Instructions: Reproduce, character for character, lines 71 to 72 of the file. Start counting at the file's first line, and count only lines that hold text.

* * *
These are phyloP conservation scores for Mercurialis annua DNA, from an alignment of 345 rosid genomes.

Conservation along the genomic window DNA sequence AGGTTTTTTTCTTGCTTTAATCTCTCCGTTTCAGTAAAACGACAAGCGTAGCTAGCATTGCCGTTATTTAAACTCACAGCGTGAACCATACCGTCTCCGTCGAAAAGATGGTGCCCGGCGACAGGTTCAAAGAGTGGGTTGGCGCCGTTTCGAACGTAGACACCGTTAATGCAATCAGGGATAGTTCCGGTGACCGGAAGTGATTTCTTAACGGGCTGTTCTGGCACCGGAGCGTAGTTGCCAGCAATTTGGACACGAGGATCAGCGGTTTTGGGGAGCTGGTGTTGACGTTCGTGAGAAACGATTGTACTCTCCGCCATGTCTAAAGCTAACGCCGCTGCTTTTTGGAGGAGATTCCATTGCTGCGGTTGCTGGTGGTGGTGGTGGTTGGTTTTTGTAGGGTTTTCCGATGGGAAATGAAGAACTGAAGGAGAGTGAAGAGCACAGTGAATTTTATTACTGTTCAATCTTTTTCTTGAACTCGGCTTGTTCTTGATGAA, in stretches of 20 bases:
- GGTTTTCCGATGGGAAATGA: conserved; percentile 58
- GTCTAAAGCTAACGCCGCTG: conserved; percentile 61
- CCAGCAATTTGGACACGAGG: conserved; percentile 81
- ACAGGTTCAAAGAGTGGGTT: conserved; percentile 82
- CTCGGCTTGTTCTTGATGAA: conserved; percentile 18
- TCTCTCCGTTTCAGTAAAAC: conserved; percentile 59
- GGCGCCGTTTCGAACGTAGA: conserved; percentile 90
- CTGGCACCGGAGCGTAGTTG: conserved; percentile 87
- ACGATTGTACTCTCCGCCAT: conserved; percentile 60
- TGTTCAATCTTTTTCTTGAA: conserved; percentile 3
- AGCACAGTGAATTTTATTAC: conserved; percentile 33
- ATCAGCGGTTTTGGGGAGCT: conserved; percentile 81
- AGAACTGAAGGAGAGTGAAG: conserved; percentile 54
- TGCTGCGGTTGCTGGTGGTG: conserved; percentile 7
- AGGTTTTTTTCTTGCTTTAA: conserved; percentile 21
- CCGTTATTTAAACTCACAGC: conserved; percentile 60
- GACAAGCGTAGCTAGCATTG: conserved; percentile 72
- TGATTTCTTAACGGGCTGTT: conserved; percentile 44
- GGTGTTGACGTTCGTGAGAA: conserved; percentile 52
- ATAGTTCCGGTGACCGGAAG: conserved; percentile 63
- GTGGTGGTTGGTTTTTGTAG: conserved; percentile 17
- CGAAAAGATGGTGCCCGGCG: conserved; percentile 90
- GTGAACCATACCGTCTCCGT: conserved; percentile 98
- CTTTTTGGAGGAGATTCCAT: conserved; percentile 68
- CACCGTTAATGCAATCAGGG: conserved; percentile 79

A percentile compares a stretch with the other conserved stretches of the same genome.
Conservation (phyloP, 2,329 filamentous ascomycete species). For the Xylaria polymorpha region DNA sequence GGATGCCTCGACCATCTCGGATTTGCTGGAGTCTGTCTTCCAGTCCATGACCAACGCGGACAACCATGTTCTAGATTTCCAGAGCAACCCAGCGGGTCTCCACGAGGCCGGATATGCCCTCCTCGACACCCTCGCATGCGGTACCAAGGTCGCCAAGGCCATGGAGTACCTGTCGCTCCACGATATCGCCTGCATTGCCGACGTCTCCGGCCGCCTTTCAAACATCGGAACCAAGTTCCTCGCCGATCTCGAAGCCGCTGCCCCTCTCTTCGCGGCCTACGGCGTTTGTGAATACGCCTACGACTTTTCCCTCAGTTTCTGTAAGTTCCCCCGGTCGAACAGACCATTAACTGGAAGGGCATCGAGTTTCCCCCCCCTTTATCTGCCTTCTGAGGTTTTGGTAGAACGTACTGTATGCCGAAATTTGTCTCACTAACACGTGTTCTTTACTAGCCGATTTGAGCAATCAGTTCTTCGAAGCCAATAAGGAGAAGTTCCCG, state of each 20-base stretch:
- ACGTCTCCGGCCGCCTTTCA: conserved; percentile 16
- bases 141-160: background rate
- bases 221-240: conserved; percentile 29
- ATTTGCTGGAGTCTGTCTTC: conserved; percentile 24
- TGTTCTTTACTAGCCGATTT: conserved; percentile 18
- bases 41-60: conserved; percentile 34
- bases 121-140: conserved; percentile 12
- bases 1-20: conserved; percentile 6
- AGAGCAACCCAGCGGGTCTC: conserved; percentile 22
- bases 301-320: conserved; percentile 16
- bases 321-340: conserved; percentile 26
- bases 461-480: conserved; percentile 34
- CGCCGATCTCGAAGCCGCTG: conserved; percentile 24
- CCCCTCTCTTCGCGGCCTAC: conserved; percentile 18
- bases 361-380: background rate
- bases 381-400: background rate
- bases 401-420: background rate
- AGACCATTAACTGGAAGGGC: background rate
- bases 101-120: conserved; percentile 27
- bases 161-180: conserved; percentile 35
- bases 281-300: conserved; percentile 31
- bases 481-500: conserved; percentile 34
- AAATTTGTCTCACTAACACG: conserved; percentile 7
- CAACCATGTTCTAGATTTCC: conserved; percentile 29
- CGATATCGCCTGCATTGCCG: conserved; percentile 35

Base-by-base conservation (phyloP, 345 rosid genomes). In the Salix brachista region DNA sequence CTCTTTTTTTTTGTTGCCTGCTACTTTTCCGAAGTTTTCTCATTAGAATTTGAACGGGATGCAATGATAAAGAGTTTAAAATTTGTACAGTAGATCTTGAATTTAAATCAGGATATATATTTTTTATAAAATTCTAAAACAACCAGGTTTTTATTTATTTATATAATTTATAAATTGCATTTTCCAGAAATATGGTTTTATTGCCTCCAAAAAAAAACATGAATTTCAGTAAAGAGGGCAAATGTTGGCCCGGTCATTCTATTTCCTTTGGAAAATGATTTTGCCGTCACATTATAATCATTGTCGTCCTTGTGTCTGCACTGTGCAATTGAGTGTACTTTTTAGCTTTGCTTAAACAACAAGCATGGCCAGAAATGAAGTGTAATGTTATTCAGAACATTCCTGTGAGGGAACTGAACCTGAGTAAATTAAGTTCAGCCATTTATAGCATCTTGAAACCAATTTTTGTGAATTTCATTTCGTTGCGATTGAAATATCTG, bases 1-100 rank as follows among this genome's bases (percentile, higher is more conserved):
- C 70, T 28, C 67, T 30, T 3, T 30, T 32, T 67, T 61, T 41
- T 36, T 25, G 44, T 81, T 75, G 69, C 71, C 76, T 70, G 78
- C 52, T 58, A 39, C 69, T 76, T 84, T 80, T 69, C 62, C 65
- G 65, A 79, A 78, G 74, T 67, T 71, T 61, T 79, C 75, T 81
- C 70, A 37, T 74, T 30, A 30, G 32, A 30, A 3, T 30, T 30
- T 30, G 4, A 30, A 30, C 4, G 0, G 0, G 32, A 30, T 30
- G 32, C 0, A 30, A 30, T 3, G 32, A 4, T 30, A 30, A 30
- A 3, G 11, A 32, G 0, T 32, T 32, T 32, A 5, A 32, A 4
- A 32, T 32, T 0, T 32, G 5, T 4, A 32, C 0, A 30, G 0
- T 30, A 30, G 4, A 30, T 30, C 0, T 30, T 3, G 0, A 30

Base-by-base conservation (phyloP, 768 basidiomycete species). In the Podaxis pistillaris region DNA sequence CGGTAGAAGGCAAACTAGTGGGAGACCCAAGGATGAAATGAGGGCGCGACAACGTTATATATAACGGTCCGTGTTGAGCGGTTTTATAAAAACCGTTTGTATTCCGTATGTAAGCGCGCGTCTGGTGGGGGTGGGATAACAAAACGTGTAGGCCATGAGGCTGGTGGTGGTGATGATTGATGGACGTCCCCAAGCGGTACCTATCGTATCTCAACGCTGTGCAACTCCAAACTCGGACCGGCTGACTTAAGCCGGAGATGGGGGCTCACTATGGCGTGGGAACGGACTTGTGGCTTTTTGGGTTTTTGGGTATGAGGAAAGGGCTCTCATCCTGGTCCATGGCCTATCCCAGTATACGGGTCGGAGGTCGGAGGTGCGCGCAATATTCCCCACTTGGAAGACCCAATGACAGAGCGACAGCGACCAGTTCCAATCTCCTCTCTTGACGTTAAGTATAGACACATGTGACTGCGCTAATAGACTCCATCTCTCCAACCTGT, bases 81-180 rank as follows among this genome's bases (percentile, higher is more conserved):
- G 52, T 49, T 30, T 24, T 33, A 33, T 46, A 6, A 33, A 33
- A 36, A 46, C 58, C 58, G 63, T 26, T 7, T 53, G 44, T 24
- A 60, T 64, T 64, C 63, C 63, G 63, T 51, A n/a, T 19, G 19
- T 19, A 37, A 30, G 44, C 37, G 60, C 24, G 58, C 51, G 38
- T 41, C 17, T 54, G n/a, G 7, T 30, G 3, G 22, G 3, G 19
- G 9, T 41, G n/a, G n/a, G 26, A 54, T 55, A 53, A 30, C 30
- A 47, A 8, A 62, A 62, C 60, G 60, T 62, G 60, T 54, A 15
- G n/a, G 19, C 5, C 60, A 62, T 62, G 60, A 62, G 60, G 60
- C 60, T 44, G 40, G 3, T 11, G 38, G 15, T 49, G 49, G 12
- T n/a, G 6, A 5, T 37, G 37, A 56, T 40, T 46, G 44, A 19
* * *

- T 41, C 17, T 54, G n/a, G 7, T 30, G 3, G 22, G 3, G 19
- G 9, T 41, G n/a, G n/a, G 26, A 54, T 55, A 53, A 30, C 30